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Exhaust Emisions
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Exhaust Emisions

Let’s face it. You’re highly unlikely to win friends and influence people while you’re near asphyxiating them with visibly offensive fumes escaping your rear end.

I can practically feel the blistering warmth of your blushed cheeks from here, possibly shamefully recollecting montage of past scenarios where you involuntarily released gas potent enough to jeopardise friendship and begin family feuds. An emission so intense, that perhaps the all-powerful’ statement ‘You smelt it you dealt it’ wasn’t an adequate defence against accusations.

No amount of desperate apologies will grant your victims the ability to ‘unsmell’ an aroma so dense and lingering that it inspires legitimate nausea amongst those unfortunate enough not to be able to repress the event.

And sweet mother of marzipan, the Environment, but let’s not go there. After all, it was beyond your control.

I’m not judging you.

No really.

Except if your rear emissions are visible to the naked eye. Then I’m definitely judging you. That’s when you need Townsville Mobile Mechanic.

Black or blue smoke coming from your vehicles exhaust can indicate a few mechanical issues that could be festering within the bowels of your engine.

If your car is blowing blue smoke, it’s clearly burning oil. Other noticeable symptoms include rough starts, as the spark plugs are likely being ruined. The valve guide seals or piston rings could be worn out, allowing oil to leak into the fuel combustion area and consequently being burnt. Check your oil regularly and take notice of increased consumption.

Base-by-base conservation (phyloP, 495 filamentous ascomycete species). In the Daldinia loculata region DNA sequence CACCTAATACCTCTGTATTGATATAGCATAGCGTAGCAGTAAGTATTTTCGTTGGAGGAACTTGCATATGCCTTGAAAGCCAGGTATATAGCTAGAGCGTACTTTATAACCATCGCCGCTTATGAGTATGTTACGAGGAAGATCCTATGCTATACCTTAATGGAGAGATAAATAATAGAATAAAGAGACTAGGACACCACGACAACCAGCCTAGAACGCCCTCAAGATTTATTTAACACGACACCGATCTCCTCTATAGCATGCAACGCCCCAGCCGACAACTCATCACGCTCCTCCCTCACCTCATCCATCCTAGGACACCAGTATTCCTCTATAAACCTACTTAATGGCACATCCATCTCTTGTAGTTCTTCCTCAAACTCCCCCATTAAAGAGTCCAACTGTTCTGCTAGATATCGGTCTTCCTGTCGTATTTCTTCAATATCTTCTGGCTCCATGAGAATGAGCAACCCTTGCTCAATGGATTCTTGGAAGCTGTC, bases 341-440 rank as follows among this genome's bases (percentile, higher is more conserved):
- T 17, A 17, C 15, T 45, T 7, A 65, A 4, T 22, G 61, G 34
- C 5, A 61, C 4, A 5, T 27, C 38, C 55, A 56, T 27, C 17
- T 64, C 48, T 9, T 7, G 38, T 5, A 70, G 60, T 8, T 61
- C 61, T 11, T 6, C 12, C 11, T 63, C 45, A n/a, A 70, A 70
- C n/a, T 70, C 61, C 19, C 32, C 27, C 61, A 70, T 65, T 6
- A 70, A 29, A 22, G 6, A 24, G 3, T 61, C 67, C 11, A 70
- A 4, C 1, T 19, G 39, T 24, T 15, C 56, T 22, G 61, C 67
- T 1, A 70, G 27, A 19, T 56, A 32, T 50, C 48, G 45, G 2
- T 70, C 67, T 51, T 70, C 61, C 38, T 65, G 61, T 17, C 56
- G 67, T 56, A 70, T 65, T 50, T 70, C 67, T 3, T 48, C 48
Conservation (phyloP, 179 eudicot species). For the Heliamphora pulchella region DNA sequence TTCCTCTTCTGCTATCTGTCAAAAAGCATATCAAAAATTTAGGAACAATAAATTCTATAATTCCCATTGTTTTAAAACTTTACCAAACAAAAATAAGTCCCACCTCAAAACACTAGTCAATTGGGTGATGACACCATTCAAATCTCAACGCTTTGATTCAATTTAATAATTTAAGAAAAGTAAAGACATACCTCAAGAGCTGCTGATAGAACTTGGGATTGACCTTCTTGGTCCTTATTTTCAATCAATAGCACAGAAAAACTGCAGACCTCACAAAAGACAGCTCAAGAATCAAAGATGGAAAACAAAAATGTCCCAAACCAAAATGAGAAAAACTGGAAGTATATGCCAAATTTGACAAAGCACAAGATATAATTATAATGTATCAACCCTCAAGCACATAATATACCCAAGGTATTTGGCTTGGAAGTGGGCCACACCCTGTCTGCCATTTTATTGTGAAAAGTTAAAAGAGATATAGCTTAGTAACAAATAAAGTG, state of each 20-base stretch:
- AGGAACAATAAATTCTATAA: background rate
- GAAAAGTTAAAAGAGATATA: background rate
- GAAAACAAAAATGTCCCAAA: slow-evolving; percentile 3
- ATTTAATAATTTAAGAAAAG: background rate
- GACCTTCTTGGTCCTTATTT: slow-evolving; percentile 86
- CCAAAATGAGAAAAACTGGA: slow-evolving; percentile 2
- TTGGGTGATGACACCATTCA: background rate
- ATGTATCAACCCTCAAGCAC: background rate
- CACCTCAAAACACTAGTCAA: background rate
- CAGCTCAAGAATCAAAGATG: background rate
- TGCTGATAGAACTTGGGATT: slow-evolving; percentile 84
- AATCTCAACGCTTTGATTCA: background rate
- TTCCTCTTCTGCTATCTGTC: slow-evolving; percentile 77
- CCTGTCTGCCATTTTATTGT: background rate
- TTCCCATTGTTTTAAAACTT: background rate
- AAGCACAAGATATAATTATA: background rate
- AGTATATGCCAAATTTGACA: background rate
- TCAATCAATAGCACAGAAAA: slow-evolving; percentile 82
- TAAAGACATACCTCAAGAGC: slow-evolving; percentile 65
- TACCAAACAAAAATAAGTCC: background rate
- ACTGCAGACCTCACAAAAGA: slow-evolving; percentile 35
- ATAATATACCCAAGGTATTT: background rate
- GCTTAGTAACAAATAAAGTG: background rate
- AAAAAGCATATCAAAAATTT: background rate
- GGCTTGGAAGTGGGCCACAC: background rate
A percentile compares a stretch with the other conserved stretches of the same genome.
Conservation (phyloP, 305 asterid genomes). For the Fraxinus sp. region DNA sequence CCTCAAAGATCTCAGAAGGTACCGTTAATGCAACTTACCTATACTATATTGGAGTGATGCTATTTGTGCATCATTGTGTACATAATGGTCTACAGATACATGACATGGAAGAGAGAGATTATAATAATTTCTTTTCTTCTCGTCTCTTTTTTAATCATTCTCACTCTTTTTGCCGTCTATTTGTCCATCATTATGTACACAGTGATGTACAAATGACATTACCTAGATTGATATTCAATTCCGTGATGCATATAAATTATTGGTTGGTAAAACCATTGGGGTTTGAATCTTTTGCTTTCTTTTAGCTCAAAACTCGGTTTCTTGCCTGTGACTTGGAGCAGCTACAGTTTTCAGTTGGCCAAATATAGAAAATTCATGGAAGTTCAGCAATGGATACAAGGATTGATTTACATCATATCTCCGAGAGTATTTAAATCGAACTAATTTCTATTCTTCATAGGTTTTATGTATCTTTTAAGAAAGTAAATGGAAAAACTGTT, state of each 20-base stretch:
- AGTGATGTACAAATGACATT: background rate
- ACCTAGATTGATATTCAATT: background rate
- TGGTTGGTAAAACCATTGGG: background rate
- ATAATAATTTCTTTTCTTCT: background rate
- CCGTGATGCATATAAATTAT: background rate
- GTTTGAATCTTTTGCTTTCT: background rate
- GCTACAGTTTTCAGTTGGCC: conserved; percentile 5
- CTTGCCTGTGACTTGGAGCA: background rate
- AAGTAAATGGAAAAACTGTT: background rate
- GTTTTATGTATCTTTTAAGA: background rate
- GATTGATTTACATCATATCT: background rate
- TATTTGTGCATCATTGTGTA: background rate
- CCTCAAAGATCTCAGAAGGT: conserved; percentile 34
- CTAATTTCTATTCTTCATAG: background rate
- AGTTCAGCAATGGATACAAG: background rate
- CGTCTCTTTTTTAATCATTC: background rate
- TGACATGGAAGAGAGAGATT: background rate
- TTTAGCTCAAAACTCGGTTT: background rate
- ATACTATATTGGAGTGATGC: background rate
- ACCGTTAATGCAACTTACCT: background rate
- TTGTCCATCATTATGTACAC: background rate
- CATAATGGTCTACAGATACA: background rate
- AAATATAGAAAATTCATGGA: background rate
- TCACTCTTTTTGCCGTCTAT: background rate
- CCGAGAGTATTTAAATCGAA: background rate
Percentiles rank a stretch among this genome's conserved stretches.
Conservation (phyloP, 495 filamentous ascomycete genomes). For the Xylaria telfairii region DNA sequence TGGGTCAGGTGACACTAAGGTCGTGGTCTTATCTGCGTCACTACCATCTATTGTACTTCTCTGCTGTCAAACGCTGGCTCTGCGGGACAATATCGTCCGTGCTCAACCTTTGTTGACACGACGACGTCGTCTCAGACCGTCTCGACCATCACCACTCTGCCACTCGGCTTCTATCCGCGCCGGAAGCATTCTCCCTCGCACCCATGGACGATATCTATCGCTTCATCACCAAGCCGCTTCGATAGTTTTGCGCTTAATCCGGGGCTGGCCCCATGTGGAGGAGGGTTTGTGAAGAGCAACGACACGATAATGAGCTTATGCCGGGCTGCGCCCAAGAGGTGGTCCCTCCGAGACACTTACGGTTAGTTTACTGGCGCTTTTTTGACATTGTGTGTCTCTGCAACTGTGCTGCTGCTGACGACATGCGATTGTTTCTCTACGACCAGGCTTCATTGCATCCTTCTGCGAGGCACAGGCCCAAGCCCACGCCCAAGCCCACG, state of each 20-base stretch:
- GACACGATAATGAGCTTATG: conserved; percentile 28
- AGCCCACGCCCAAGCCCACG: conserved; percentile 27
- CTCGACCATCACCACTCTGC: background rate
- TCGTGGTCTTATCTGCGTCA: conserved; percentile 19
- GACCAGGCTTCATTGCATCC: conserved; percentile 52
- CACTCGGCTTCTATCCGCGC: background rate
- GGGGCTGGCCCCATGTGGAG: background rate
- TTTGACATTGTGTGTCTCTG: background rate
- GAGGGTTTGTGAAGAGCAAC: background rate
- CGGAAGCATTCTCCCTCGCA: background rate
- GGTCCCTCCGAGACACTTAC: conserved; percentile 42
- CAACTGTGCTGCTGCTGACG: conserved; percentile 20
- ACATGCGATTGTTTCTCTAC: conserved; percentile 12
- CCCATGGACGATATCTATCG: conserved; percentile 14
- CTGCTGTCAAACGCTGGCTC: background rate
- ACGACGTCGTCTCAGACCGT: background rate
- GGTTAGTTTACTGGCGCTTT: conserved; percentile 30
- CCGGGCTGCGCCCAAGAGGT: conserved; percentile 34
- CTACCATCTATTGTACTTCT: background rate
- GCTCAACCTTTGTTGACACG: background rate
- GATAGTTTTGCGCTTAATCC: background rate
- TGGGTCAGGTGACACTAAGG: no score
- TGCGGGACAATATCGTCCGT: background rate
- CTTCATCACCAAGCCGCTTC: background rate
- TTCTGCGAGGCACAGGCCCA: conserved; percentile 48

If your car is turbocharged, blue smoke may indicate that the turbo needs to be replaced or rebuilt.

Grey smoke may also mean those things. But wait, there’s more. Grey smoke can signify an issue with your automatic transmission fluid getting burned up in the engine. A faulty transmission vacuum modulator would be the culprit in this situation, leading to transmission fluid getting sucked into the engine and getting burned up.

But wait, there’s still more.

Grey smoke could mean a stuck PCV valve. The PCV system (Positive Crankcase Ventilation) cuts down on harmful emissions by recycling them back into the combustion chamber. However, when the PCV valve gets stuck, pressure can build and lead to oil leaks. Fortunately, PCV valves are a comparatively cheap and easy fix.

Black exhaust smoke means the engine is burning too much fuel or a clogged fuel return line. Check your air-filter and other intake components like sensors, fuel injectors and the fuel-pressure regulator. Black smoke is usually the easiest issue to diagnose and fix, but you’ll no doubt be consuming an increased amount of fuel, so it’s wise to tend to the problems sooner rather than later.

Unless you’re 8 years old, your back end emissions probably won’t win you any popularity contests. So if you have unwelcome fumes wafting behind you, give us a call 0400401171


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